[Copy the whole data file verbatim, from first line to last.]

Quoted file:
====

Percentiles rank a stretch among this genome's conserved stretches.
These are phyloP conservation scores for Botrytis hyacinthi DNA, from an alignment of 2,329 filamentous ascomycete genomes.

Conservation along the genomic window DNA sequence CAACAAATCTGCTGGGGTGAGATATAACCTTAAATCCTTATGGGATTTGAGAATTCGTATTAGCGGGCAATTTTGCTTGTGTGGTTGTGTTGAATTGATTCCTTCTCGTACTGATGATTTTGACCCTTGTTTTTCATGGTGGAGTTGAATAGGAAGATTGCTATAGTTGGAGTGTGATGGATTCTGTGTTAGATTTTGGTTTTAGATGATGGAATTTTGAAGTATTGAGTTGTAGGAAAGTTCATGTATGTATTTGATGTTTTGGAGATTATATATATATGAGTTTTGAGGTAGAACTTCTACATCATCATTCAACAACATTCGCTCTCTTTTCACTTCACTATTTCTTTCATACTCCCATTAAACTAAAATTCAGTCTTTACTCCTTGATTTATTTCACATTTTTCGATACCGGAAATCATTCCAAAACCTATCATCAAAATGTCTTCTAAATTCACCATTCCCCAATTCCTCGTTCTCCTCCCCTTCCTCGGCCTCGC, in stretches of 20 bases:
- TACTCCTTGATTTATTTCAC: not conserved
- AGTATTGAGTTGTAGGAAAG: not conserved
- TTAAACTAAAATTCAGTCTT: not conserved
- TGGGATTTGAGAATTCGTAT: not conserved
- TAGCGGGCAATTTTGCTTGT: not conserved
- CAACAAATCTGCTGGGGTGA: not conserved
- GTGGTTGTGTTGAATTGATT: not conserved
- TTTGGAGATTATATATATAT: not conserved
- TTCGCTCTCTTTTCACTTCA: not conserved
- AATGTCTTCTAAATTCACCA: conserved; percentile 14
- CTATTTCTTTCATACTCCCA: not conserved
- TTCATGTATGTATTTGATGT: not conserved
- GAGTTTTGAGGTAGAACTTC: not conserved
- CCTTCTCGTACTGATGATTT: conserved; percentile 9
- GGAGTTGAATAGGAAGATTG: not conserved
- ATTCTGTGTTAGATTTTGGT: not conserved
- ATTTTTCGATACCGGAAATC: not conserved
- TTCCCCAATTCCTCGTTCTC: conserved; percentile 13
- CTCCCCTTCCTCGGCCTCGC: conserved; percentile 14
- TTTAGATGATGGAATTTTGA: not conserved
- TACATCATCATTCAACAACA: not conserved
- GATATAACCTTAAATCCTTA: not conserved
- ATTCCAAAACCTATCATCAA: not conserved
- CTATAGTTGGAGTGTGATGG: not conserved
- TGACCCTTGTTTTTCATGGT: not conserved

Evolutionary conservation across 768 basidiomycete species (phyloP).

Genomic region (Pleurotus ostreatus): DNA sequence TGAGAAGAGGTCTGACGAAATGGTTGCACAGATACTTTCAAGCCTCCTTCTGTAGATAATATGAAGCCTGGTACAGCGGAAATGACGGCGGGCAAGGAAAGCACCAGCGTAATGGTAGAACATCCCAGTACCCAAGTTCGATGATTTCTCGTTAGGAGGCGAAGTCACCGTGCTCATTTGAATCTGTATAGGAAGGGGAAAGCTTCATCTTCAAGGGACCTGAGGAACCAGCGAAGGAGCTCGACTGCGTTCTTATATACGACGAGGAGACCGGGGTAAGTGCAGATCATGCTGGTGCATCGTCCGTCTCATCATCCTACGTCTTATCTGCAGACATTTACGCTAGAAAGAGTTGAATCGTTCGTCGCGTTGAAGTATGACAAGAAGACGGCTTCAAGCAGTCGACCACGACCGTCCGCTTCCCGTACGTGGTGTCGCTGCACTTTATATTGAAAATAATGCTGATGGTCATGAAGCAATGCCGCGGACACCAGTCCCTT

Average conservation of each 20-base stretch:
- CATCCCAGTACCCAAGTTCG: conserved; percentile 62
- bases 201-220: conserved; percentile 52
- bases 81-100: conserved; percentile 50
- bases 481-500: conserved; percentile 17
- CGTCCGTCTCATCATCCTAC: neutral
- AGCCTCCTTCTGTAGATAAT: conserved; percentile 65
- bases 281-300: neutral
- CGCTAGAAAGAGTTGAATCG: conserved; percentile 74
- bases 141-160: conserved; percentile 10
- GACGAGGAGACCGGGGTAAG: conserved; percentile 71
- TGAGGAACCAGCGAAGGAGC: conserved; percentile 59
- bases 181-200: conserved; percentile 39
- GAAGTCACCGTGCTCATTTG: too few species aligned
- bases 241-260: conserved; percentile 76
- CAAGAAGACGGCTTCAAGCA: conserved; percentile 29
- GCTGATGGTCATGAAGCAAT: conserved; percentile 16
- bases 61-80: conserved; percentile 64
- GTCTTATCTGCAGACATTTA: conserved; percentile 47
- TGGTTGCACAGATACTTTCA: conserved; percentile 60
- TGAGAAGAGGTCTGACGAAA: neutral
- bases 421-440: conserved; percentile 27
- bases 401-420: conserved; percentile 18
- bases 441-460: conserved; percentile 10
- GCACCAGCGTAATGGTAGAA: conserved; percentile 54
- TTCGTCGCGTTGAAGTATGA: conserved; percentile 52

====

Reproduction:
Percentiles rank a stretch among this genome's conserved stretches.
These are phyloP conservation scores for Botrytis hyacinthi DNA, from an alignment of 2,329 filamentous ascomycete genomes.

Conservation along the genomic window DNA sequence CAACAAATCTGCTGGGGTGAGATATAACCTTAAATCCTTATGGGATTTGAGAATTCGTATTAGCGGGCAATTTTGCTTGTGTGGTTGTGTTGAATTGATTCCTTCTCGTACTGATGATTTTGACCCTTGTTTTTCATGGTGGAGTTGAATAGGAAGATTGCTATAGTTGGAGTGTGATGGATTCTGTGTTAGATTTTGGTTTTAGATGATGGAATTTTGAAGTATTGAGTTGTAGGAAAGTTCATGTATGTATTTGATGTTTTGGAGATTATATATATATGAGTTTTGAGGTAGAACTTCTACATCATCATTCAACAACATTCGCTCTCTTTTCACTTCACTATTTCTTTCATACTCCCATTAAACTAAAATTCAGTCTTTACTCCTTGATTTATTTCACATTTTTCGATACCGGAAATCATTCCAAAACCTATCATCAAAATGTCTTCTAAATTCACCATTCCCCAATTCCTCGTTCTCCTCCCCTTCCTCGGCCTCGC, in stretches of 20 bases:
- TACTCCTTGATTTATTTCAC: not conserved
- AGTATTGAGTTGTAGGAAAG: not conserved
- TTAAACTAAAATTCAGTCTT: not conserved
- TGGGATTTGAGAATTCGTAT: not conserved
- TAGCGGGCAATTTTGCTTGT: not conserved
- CAACAAATCTGCTGGGGTGA: not conserved
- GTGGTTGTGTTGAATTGATT: not conserved
- TTTGGAGATTATATATATAT: not conserved
- TTCGCTCTCTTTTCACTTCA: not conserved
- AATGTCTTCTAAATTCACCA: conserved; percentile 14
- CTATTTCTTTCATACTCCCA: not conserved
- TTCATGTATGTATTTGATGT: not conserved
- GAGTTTTGAGGTAGAACTTC: not conserved
- CCTTCTCGTACTGATGATTT: conserved; percentile 9
- GGAGTTGAATAGGAAGATTG: not conserved
- ATTCTGTGTTAGATTTTGGT: not conserved
- ATTTTTCGATACCGGAAATC: not conserved
- TTCCCCAATTCCTCGTTCTC: conserved; percentile 13
- CTCCCCTTCCTCGGCCTCGC: conserved; percentile 14
- TTTAGATGATGGAATTTTGA: not conserved
- TACATCATCATTCAACAACA: not conserved
- GATATAACCTTAAATCCTTA: not conserved
- ATTCCAAAACCTATCATCAA: not conserved
- CTATAGTTGGAGTGTGATGG: not conserved
- TGACCCTTGTTTTTCATGGT: not conserved

Evolutionary conservation across 768 basidiomycete species (phyloP).

Genomic region (Pleurotus ostreatus): DNA sequence TGAGAAGAGGTCTGACGAAATGGTTGCACAGATACTTTCAAGCCTCCTTCTGTAGATAATATGAAGCCTGGTACAGCGGAAATGACGGCGGGCAAGGAAAGCACCAGCGTAATGGTAGAACATCCCAGTACCCAAGTTCGATGATTTCTCGTTAGGAGGCGAAGTCACCGTGCTCATTTGAATCTGTATAGGAAGGGGAAAGCTTCATCTTCAAGGGACCTGAGGAACCAGCGAAGGAGCTCGACTGCGTTCTTATATACGACGAGGAGACCGGGGTAAGTGCAGATCATGCTGGTGCATCGTCCGTCTCATCATCCTACGTCTTATCTGCAGACATTTACGCTAGAAAGAGTTGAATCGTTCGTCGCGTTGAAGTATGACAAGAAGACGGCTTCAAGCAGTCGACCACGACCGTCCGCTTCCCGTACGTGGTGTCGCTGCACTTTATATTGAAAATAATGCTGATGGTCATGAAGCAATGCCGCGGACACCAGTCCCTT

Average conservation of each 20-base stretch:
- CATCCCAGTACCCAAGTTCG: conserved; percentile 62
- bases 201-220: conserved; percentile 52
- bases 81-100: conserved; percentile 50
- bases 481-500: conserved; percentile 17
- CGTCCGTCTCATCATCCTAC: neutral
- AGCCTCCTTCTGTAGATAAT: conserved; percentile 65
- bases 281-300: neutral
- CGCTAGAAAGAGTTGAATCG: conserved; percentile 74
- bases 141-160: conserved; percentile 10
- GACGAGGAGACCGGGGTAAG: conserved; percentile 71
- TGAGGAACCAGCGAAGGAGC: conserved; percentile 59
- bases 181-200: conserved; percentile 39
- GAAGTCACCGTGCTCATTTG: too few species aligned
- bases 241-260: conserved; percentile 76
- CAAGAAGACGGCTTCAAGCA: conserved; percentile 29
- GCTGATGGTCATGAAGCAAT: conserved; percentile 16
- bases 61-80: conserved; percentile 64
- GTCTTATCTGCAGACATTTA: conserved; percentile 47
- TGGTTGCACAGATACTTTCA: conserved; percentile 60
- TGAGAAGAGGTCTGACGAAA: neutral
- bases 421-440: conserved; percentile 27
- bases 401-420: conserved; percentile 18
- bases 441-460: conserved; percentile 10
- GCACCAGCGTAATGGTAGAA: conserved; percentile 54
- TTCGTCGCGTTGAAGTATGA: conserved; percentile 52